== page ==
The coaching seeds were planted in the den at the Cipp home on Beaver Dam Road, adjacent to Bellport High School. That's where Joe Cipp's two sons not only watched cartoons on TV as kids but also viewed the flickering images of old film every Sunday and learned that part of their father's success as a high school football coach was built on reviewing game film. Over and over again.

"I remember when he would watch film with his coaches in the den,'' said Joe III, 46. "We'd just sit on the floor and hear everybody talking football. Not that we knew what was going on, but being exposed to it and growing up in that kind of environment, the idea of coaching wasn't scary. It was just what you do."

Joe III is the older of the football-coaching Cipp brothers. Each earned a No. 1 seed for last year's playoffs and was voted Coach of the Year, Joe III for Division II Bellport and Jeff, 42, for Division I Longwood.

"I remember the coaches' meeting at the house on Sundays,'' Jeff Cipp said with a laugh. "I don't really remember the film, but I do remember the doughnuts."

Both brothers have memories of playing on the equipment at Bellport's field. "We would wrestle on the practice dummies when we were little,'' Joe Cipp III said. "We'd build forts and just dive into them."

Sometimes they'd dive into each other. "There were a few injuries," Jeff said. "We'd say, 'Uh-oh, we can't tell Daddy we got hurt.' ''

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These days, they tell Daddy everything, sometimes right on the spot. Joe Cipp watched nearly every Bellport and Longwood game last year and plans on doing it again this season.

"He's always on the sidelines and it's a welcome thing,'' Joe III said. "He's going to see things I may not see and he'll always have input if he wants it. When they see him come onto the field, he commands respect. They still stand for him when he comes into our meetings or film sessions."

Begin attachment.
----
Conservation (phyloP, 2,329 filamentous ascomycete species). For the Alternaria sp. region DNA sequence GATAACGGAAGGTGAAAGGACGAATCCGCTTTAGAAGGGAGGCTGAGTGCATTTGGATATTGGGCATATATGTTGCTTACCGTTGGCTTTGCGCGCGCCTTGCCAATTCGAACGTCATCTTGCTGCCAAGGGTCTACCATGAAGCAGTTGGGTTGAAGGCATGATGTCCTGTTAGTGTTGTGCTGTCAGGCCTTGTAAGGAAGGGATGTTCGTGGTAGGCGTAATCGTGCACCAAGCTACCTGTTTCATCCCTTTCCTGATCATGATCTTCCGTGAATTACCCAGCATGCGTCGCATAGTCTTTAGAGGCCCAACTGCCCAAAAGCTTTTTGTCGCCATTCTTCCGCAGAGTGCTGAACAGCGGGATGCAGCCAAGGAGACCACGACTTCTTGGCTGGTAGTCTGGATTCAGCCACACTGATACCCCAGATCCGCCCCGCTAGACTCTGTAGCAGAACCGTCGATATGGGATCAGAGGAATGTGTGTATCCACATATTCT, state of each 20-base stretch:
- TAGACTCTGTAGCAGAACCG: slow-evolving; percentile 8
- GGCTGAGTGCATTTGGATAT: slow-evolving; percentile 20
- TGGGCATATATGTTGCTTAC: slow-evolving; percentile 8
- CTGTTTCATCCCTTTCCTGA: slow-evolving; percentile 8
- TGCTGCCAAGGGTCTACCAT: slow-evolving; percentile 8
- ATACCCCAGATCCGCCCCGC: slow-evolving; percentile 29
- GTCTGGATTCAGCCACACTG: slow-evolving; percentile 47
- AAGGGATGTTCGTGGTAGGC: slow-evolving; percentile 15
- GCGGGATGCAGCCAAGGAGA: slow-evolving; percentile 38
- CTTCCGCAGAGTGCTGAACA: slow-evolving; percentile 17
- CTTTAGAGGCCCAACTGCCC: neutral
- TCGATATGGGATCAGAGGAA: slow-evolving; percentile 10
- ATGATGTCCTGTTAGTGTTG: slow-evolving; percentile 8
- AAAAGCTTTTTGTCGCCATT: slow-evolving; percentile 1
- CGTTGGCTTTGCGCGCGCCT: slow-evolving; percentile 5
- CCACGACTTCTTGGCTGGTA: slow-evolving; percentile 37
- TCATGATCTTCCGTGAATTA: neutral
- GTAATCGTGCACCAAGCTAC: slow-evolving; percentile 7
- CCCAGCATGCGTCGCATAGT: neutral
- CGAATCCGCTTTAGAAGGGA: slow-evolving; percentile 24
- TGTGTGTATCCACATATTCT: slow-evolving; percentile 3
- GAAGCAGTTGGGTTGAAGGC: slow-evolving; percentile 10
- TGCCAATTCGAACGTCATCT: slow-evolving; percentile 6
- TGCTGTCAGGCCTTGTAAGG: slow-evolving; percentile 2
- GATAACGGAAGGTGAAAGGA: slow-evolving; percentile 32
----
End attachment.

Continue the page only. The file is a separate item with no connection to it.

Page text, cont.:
Longwood's players don't have the same relationship with Joe Cipp, the winningest coach in Suffolk public school history with 211 victories, but they see him every weekend. "When the game is going on, we really don't have any interaction,'' Jeff said, "but at the end of each game, he always says, 'Good job.' That's it."

When Joe III and Jeff played for their father, neither thought they'd become branches of a family coaching tree. "In high school, I just wanted to play. In college, I just wanted to play," said Joe III, who played at Ithaca. "When college was over, there definitely was a void, and coaching helped fill that void."

Jeff was similarly driven. "When I was young, I didn't really think about being a coach. It was all about wanting to be a football player," said Jeff, who played at Kentucky and Maine. "Since I was going to be a phys ed teacher, coaching kind of goes along with that.''

Joe Cipp, 67, is justifiably proud of what his sons have accomplished, and he especially enjoyed last year because it was the first in which both were head coaches at the same time. They were assistants on his staff from 2004-06 and 2009-10. Bellport went 41-12 in those seasons, with three county and two Long Island titles. Joe III was the offensive coordinator and Jeff was the defensive coordinator. Their dad retired after the 2010 season.

"There's a sense of pride because they're doing something that I did and I can relate to it," the elder Cipp said. "And they went into education, like I did. Coaching is just a branch of education. The football field is their classroom. The plays and getting kids to learn is their blackboard."

Both sons work in the Longwood school district. Joe III is a special-education teacher and Jeff is a physical education instructor.

With their coaching success comes built-in stress, something their father still experiences. "People say to me, 'You've got two sons, so you've got two chances to win every week,' '' Cipp said. "I think of it as having two chances to lose. It's hard on me."

It was hard on all three Cipps last November when Longwood and Bellport were upset in the county semifinals the same weekend. Still, the elder Cipp enjoys sharing the coaching journey with both boys.

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"How many people have two sons that are head football coaches?" Joe Cipp said. "It doesn't happen too often. I guess I didn't scare them away from the profession."